I heard this yesterday and decided to see what it was about. I was wondering if these were the disinterested or the disenfranchised. So I did a Google search for how and what was being reported about the USA Today/Suffolk University poll. There is of course the obligatory spin from the left blaming the Koch Brothers. In an article at the HuffPo the former governor of Michigan Jennifer Granholm comes down squarely in that camp. It is actually the title of the article. Not Voting? “The Koch Brothers Thank You”, her spin could not be more clear. She is blaming the right for a campaign of potential voter suppression. Here is an excerpt from her article.
The right is working very, very hard this election, spending record amounts of money, for the purpose of having you decide not to vote. They are desperate for you to stay home. They are spending money on ads. They are spending money on voter suppression. They are spending money on letting you know they are spending money so that it disgusts you; so that you’re turned off by the whole awful spectacle they’ve created. They have the champagne on ice, ready to pop the cork on election night when you opt out.
Not voting isn’t just sitting it out. Not voting is giving in.
Pretty strong indictment of the small government folks wouldn’t you say? But we need to look at the sample and the methodology of the poll to see what is going on. Commentary and articles as we have learned can be written with omissions and exclusions of fact. Thankfully the Atlantic Wire posted some interesting commentary after they said those 90 million would vote overwhelmingly for Obama (if they voted). This is what they posted on line.
Findings: Of unregistered voters, 43 percent said they would vote for Obama and 23 percent said they would vote for a third party candidate over Romney. Obama also won 43 percent of voters who are registered, but “said they are less likely to cast a ballot.” Romney got 20 percent of that category and 18 percent wanted a third party candidate.
Pollster: USA Today/Suffolk University
Methodology: Live telephone interviews with 800 U.S. adults with a margin of error of +/-3.47 percent.
Why it matters: According to USA Today, this year “perhaps 90 million Americans who could vote won’t.” Based on these results if Obama could just get them out to vote he would have a much handier win than he does right now.
Caveat: In the poll, more of the registered voters polled were Democrats: 30 percent to Republicans’ 14 percent.
Maybe it is me but the very first line here has some interesting information. “Of unregistered voters” , this oxymoron is the first flaw in the poll. Someone who is unregistered is not a voter. They quite possibly have never voted and don’t care to vote. Tat is why they are unregistered. We could debate why all day and the cause is probably a combination of bad feelings about the system, a general apathy of the people and a lack of education and civic responsibility. Is it tragic? Most definitely
This big news story is based on a poll that might be a bit skewed, the caveat says it all, 30% Democrat to 14 percent Republican. It would stand to reason that the poll would come out 2 to 1 in favor of Obama.Llet’s go back to 2008 and look at the folks who sat out that election. Care to venture a number of American reported to have sat out that election? 80 million people are estimated to not have voted that year. Incredibly in the 4 years of the Obama presidency 10 million more people feel disenfranchised? Apparently most of them are people who support Obama as the poll surmises.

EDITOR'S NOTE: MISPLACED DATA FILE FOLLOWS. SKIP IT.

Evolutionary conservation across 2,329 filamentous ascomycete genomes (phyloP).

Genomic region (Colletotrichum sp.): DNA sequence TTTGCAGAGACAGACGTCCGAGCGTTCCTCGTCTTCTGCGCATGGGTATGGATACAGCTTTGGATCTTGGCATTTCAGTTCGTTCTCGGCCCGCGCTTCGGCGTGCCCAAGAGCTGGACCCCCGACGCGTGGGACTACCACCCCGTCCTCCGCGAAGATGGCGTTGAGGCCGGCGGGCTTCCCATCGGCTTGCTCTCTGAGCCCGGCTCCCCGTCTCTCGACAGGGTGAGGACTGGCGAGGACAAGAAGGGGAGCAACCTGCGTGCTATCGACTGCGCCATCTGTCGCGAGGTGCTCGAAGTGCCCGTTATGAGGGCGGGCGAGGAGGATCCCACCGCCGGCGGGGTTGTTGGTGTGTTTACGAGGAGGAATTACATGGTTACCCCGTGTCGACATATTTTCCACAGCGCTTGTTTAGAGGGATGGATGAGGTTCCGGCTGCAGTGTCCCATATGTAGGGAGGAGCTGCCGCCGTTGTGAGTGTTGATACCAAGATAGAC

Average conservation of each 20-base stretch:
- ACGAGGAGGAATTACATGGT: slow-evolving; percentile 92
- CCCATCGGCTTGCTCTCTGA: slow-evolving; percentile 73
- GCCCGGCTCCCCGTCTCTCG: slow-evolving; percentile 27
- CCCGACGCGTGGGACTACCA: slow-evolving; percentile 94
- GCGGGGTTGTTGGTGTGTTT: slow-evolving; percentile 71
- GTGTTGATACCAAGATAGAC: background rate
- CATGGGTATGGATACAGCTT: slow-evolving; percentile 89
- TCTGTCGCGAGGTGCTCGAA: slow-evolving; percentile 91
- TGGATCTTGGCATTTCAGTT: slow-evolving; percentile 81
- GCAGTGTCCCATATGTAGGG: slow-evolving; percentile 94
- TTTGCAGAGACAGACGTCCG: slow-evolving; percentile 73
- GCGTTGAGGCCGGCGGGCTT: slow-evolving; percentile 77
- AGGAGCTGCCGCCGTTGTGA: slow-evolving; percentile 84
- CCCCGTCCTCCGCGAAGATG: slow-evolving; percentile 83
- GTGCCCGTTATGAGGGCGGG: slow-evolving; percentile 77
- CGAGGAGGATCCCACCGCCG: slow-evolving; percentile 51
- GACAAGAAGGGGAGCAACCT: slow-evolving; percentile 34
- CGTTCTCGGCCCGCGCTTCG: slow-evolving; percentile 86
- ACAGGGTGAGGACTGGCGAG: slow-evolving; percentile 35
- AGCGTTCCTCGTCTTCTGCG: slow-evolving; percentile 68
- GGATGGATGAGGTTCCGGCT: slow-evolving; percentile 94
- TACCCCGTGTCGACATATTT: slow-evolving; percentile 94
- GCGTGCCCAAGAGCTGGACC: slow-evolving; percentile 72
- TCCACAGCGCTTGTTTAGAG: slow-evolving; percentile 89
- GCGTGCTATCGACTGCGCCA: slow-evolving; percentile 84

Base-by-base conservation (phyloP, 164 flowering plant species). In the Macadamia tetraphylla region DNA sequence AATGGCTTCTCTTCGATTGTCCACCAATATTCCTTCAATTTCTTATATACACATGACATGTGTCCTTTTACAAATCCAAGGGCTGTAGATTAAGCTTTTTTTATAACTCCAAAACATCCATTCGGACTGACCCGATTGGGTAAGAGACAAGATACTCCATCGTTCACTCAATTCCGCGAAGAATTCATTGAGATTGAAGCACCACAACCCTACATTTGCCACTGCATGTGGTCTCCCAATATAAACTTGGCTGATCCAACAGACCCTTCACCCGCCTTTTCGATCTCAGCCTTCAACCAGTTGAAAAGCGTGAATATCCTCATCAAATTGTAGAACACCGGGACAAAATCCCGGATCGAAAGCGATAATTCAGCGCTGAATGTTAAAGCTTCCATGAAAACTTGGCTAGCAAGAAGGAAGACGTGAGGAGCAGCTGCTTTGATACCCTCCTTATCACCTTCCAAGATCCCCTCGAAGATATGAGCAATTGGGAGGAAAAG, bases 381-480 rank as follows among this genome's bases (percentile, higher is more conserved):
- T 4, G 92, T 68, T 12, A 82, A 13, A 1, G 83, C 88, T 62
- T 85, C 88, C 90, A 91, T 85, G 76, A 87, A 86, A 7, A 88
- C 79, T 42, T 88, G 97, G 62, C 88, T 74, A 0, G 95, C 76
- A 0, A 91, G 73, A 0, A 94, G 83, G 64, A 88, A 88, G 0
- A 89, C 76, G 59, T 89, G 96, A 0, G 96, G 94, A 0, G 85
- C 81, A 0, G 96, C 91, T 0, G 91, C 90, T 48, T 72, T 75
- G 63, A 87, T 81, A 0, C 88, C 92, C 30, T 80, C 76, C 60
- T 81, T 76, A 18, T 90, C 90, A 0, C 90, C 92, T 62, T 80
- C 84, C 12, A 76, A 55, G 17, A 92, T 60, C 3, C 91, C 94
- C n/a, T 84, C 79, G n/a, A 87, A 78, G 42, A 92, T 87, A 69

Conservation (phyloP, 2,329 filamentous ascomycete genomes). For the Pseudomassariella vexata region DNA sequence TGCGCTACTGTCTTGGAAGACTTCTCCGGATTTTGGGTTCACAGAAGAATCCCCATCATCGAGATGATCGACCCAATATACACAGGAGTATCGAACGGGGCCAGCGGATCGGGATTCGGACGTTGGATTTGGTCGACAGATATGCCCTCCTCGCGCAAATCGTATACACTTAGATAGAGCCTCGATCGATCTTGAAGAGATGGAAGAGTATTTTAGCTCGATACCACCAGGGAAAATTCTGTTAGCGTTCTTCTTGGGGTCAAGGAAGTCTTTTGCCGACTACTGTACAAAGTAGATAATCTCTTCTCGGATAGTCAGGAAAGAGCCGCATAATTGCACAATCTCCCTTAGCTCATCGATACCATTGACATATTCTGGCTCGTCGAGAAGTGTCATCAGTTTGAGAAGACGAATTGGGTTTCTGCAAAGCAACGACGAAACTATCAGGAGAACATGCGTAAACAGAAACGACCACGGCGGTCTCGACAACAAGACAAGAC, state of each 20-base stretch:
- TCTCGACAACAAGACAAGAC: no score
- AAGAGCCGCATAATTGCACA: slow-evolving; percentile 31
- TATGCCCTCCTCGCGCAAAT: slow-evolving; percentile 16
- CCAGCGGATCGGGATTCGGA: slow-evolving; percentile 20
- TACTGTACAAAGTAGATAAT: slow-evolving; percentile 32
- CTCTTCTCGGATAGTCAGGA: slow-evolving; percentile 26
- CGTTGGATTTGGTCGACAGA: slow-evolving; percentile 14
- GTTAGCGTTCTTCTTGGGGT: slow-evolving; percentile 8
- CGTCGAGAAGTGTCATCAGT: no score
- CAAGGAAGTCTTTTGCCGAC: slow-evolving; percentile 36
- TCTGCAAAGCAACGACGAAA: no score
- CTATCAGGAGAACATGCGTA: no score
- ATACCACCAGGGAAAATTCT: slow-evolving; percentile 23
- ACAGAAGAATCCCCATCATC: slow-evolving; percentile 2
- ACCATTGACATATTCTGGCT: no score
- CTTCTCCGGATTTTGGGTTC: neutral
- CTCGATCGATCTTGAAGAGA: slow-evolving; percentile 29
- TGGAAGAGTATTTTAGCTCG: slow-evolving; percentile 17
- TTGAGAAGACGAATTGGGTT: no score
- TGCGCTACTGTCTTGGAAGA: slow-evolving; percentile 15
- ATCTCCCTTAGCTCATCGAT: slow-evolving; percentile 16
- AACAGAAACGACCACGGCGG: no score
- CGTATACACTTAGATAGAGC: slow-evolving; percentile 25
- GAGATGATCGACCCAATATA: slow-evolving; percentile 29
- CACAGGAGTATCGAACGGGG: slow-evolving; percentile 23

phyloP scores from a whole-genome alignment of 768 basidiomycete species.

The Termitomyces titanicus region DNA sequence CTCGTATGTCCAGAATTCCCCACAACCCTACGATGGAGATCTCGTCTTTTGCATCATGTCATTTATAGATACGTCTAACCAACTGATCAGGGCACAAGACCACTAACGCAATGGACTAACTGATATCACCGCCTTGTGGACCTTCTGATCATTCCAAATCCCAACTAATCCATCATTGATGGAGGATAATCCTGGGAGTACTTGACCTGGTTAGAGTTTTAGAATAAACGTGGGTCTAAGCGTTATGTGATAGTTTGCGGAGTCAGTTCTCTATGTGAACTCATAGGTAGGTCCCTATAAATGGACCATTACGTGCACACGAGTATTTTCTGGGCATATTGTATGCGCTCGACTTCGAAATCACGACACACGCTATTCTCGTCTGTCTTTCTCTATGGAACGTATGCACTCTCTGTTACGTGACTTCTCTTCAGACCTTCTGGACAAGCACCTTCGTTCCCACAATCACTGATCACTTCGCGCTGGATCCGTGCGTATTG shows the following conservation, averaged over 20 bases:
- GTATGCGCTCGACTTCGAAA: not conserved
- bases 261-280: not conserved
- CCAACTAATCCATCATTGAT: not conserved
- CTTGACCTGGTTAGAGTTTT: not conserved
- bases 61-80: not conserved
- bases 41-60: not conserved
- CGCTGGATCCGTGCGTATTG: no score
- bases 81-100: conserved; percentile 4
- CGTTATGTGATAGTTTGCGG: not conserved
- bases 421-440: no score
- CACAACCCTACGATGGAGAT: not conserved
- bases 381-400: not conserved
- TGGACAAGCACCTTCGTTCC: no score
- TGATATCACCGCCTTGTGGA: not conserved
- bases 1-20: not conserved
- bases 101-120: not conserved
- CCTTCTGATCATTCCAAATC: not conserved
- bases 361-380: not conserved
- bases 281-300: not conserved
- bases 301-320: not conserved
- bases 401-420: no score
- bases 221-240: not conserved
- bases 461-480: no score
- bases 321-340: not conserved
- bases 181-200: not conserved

Now let’s turn our attention to the root of the story USA Today and some commentary in their post about this poll. I found this very interesting comment for a group that studies the electorate.
Even in 2008, when turnout was the highest in any presidential election since 1960, almost 80 million eligible citizens didn’t vote. Curtis Gans, director of the non-partisan Center for the Study of the American Electorate, predicts that number will rise significantly this year. He says turnout could ebb to levels similar to 2000, when only 54.2% of those eligible to vote cast a ballot. That was up a bit from 1996, which had the lowest turnout since 1924.
This year, perhaps 90 million Americans who could vote won’t. “The long-term trend tends to be awful,” Gans says. “There’s a lot of lack of trust in our leaders, a lack of positive feelings about political institutions, a lack of quality education for large segments of the public, a lack of civic education, the fragmenting effects of waves of communications technology, the cynicism of the coverage of politics — I could go on with a long litany.”
HUH? Wait did he say “a lack of quality education for large segments of the public”. What happened to all the money the feds pumped into the public education system? And as I mentioned and he does too, the civics aspect of the whole process. Why are we not teaching about our government in schools? Many of the points Mr. Gans makes we can consider self-inflicted wounds by our politicians. Those things should inspire the electorate not suppress it. I will cite the Tea Party as a movement that wishes to hold government accountable. I have been to events where folks in the Tea party have met candidates and I can tell you that the questioning is not what you would call softballs. The folks want people who will stand up for freedom and smaller government. The support civic education and educating voters.
Maybe 90 million will sit out the election but the reasons they won’t vote are not as clear-cut as USA Today and the media makes it out to be and some of it could be Obama’s policies.
Links to the articles mentioned.